When the fat cells in these chambers become enlarged and fluid accumulates there, the chambers begin to bulge, pressing against the septa. This bulging phenomenon of the septa contributes toward the appearance of dimples and bumps on the surface of the skin in cellulite.6 With age and sun damage, the septa, composed principally of collagen, can become further weakened and thickened, resulting in shrinkage.6-8 As the septa shrink and pull on the underlying anchors of the chambers, this also can contribute to the indentations seen on the surface of the skin in cellulite. 6-8
Another hypothesis regarding cellulite notes that an inflammatory process caused by decreased circulation may also be involved. It is believed that the early structural changes leading to cellulite formation are the result of decreased circulation, which itself is the direct result of deterioration of the dermal blood vessels—especially a loss of the capillary networks.8 The loss of the capillary networks has been hypothesized to be caused by engorged fat-storing cells, called adipocytes, joining together and inhibiting venous return.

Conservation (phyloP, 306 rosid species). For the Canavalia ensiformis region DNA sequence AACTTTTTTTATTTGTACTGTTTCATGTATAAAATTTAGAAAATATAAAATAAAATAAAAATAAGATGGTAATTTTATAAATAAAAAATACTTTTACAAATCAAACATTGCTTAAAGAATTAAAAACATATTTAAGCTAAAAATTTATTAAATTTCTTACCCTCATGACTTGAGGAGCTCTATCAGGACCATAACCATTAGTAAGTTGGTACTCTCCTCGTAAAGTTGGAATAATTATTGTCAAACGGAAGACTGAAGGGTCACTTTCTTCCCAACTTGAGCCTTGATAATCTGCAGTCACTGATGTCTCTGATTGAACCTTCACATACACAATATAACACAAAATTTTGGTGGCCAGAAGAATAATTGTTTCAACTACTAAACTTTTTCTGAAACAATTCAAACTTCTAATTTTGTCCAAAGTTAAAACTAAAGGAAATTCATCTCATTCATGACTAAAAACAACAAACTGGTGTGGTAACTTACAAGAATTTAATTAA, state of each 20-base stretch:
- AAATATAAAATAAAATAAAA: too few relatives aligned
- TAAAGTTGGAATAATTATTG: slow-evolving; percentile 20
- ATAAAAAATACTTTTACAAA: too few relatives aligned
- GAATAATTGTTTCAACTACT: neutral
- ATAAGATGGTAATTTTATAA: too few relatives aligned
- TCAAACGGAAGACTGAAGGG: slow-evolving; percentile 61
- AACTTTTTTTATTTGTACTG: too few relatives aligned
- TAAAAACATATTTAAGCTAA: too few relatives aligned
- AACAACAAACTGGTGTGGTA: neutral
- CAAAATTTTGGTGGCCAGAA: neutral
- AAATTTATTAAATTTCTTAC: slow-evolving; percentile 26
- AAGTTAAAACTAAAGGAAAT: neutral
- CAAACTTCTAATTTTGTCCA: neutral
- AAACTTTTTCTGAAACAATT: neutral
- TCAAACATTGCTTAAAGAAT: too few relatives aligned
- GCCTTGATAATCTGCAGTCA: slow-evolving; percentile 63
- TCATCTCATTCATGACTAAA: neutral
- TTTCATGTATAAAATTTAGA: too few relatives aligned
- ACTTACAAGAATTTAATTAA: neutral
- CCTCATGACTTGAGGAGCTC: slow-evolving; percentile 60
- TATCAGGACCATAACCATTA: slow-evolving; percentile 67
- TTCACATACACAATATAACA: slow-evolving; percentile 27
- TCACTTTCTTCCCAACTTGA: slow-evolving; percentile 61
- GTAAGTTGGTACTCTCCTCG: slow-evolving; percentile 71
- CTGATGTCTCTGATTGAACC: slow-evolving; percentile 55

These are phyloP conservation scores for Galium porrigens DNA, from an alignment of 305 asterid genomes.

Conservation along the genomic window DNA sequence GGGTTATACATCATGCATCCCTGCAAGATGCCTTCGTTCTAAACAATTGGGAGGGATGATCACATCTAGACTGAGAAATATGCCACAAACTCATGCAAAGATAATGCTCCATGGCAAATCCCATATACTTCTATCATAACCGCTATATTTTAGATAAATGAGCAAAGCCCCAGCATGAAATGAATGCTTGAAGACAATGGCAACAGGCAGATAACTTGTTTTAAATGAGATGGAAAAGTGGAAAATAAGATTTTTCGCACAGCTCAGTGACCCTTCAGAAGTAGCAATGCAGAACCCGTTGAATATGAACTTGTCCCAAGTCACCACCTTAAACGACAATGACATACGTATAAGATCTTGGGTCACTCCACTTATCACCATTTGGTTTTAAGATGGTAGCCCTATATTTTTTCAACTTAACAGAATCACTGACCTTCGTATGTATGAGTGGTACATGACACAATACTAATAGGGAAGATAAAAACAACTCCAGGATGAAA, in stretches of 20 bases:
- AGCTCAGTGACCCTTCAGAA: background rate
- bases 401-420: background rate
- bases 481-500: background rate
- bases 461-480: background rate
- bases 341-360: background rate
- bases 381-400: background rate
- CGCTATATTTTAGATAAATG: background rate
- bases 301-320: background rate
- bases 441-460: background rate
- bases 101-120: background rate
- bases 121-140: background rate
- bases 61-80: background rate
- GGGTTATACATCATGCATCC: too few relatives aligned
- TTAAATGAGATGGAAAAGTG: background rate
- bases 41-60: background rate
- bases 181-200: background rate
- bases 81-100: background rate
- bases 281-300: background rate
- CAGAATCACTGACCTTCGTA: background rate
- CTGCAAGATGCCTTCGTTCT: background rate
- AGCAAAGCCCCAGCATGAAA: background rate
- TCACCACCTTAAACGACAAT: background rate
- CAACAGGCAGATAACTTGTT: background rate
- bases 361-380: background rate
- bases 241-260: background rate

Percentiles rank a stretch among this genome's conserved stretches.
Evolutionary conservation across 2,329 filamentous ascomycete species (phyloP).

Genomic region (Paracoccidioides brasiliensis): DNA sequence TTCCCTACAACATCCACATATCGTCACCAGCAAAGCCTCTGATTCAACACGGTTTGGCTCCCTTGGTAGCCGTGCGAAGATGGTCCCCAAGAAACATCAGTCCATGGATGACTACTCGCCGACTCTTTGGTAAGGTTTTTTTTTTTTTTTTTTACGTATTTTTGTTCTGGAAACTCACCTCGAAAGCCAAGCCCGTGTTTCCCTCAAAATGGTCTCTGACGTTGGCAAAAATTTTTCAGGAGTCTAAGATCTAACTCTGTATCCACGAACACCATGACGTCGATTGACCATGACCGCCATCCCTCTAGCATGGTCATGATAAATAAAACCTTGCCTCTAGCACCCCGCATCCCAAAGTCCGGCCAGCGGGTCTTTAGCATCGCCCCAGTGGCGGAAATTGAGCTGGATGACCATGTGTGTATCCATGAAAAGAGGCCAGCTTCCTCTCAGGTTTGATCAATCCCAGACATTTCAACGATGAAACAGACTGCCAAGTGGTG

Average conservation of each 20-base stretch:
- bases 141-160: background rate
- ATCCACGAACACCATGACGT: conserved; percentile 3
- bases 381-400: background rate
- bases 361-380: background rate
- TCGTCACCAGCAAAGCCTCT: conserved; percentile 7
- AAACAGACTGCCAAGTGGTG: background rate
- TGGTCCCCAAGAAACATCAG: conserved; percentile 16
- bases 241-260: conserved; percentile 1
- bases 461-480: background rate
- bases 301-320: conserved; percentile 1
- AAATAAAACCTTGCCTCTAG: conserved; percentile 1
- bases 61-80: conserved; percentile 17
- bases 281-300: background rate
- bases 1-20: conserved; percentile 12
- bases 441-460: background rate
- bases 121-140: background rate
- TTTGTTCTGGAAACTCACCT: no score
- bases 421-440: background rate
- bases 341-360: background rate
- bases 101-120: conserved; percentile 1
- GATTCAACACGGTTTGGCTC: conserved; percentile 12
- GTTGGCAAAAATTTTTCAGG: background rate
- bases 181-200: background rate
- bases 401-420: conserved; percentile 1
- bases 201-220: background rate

Clearly, there are a number of targets that slimming treatments can address. These areas include: enhancing the removal of fluid buildup by improving microcirculation to the areas in question; strengthening the CT while protecting it from further degradation caused by inflammation and the subsequent release of matrix metalloproteinases (MMPs), which are capable of degrading all kinds of extracellular matrix proteins; and targeting the adipose tissue via stimulation of adipocyte cell metabolism, thermogenesis or some other mechanism to decrease adipocyte contents—lipolysis, or the breaking down of fat stored in cells. Traditional and newer approaches to slimming treatments use a number of ingredients to achieve such ends, described below.9–14